It’s been a bit of a golden age for marketers recently. We’ve seen CMO after CMO reach the very top, becoming chief exec of such high-performing companies as Camelot (Andy Duncan) in the UK and Mercedes-Benz (Steve Cannon) in the US. But there are signs the tide may be turning.
Most recently, arch-marketers Coke announced that their global CMO, Marcos de Quinto, was due to retire -- and his role to be axed.
Instead, the company has installed its Mexico president, Francisco Crespo, in the new role of chief growth officer (CGO).
This is just one of many new board-level positions that involve marketing but whose title distances the holder from the discipline. Could we be seeing a rejection of the idea that marketing is a core business driver? Are we sliding back to being the colouring-in department?
I don’t think these new positions signal the end of marketing as a growth driver. I see them for what they are -- a closer representation of what the role entails.
In Crespo’s case, he will be overseeing Coke’s global marketing, corporate strategy, customer and commercial leadership teams.
If I think about the language of the agency, talk about marketing and people still tend to think of fluff and how to justify budgets. If we talk about growth it all becomes about delivering business outcomes, not media outputs.
The simple fact is that marketing has never been more important. We invest heavily in analytics and business modelling and focus on the strategy because, frankly, in the execution of media planning and buying we’re all as good as each other.
Our own agency’s future growth is about the business modelling against our client’s marketing and wider business objectives. It’s about justifying marketing spend before we’ve even got it. It’s about explaining what the budget will do before we’ve done it. As an agency, we’ve got to become true business partners if we’re to understand our clients’ needs.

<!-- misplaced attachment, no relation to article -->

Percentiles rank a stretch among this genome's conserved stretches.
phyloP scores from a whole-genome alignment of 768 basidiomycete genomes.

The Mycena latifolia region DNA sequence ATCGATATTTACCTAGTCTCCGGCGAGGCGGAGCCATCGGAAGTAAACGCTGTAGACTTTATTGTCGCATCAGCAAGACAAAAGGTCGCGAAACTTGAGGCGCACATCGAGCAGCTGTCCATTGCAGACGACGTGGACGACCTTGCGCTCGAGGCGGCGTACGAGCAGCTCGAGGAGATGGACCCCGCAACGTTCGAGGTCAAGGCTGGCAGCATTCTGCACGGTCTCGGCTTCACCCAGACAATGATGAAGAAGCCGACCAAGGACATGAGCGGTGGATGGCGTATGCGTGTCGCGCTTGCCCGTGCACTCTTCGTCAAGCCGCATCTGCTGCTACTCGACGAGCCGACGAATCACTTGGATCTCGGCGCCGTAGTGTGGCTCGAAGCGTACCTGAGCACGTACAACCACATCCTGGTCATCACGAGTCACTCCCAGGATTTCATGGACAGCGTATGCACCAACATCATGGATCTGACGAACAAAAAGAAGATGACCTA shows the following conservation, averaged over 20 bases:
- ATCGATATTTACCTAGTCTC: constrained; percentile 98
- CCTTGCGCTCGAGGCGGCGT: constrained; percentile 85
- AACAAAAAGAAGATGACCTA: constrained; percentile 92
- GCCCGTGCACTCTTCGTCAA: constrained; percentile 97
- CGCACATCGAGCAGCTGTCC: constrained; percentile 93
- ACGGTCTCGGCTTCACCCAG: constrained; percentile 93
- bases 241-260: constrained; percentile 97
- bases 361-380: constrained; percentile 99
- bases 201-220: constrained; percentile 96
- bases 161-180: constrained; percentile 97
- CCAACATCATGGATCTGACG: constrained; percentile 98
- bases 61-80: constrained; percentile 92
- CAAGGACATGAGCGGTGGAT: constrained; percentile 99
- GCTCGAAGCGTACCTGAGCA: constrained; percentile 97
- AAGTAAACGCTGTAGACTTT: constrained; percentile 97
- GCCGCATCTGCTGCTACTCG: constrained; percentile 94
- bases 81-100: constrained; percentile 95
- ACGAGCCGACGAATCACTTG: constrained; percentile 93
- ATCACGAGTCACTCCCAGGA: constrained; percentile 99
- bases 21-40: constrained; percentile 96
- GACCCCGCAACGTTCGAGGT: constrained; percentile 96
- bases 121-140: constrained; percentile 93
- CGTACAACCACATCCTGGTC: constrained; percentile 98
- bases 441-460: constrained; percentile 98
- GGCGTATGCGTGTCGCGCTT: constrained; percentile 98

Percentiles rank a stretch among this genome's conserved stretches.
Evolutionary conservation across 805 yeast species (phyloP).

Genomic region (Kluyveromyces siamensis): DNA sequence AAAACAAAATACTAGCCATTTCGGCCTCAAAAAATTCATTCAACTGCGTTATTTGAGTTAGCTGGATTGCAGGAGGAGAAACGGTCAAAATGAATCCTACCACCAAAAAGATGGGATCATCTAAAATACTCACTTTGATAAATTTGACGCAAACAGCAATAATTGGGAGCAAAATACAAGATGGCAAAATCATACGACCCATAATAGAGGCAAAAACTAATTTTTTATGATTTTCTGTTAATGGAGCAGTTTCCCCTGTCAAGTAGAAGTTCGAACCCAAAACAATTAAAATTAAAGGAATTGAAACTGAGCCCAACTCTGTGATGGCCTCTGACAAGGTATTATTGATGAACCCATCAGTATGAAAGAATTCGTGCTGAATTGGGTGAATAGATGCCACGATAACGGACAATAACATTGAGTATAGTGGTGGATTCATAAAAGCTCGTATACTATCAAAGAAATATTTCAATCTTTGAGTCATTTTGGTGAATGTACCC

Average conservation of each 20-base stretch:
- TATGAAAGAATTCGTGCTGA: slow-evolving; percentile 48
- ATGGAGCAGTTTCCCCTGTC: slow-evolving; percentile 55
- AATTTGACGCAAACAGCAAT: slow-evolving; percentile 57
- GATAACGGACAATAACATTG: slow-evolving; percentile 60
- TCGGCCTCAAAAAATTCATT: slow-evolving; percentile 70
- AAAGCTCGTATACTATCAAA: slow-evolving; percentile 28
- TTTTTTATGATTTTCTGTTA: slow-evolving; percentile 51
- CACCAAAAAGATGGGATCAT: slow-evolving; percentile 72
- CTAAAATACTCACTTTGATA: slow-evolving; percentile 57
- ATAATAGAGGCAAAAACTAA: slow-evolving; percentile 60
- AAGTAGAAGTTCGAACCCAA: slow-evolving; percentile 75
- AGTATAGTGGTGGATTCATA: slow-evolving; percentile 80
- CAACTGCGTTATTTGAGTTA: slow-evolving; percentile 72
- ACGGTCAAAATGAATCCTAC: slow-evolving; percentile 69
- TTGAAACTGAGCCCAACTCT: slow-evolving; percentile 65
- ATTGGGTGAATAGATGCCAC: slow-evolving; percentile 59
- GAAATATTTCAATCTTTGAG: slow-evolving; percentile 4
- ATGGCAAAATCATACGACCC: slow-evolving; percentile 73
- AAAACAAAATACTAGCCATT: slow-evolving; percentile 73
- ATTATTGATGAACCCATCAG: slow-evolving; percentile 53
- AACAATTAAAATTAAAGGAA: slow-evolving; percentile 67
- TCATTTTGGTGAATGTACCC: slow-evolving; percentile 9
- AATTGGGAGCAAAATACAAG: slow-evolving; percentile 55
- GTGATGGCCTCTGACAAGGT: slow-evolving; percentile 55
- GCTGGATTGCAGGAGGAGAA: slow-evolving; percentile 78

And so it is for the marketers. Marketers aren’t losing ground to the chief customer officers, the chief experience officers or the chief growth officers. These people have often been marketers in the past.
It means that in taking a senior leadership role, the execution part of that role is delivering against business objectives, not delivering marketing campaigns. Marketing as a discipline makes a huge contribution to that, but the essence of the role is strategic and across the whole organisation.
What does it mean for the CMO role? It could become more closely tied to back to the day to day marketing operations. Maybe it vanishes altogether and the top title explicitly linked to marketing goes back to being Marketing Director.
But it also begs the question: “What is Marketing?”
Digital transformation - a misnomer in itself because what it really means is transformation tout court- is making definitions fluid and breaking down business boundaries.
In media alone, media buying is still led largely in teams yet the paid search guys are working in social and the programmatic bunch are targeting out of home.
You can expand that example out to the whole of Marketing. It’s not just creating insertion orders, signing off creative or setting off a DM campaign.
It’s about using analytics to get to the heart of innovation, it’s getting involved in top-level political lobbying and addressing global sustainability, it’s about mergers and acquisitions and strategic commercial partnerships. We’re not in Kansas anymore, Dorothy.
So name changes at the top to cut out the word ‘Marketing’ doesn’t mean the path to leadership for marketers is now barred, it’s moving forward if anything faster than it has before. It’s just that the branding is changing.
The great name change dance is going to keep mamba’ing on until we settle on what Marketing really means.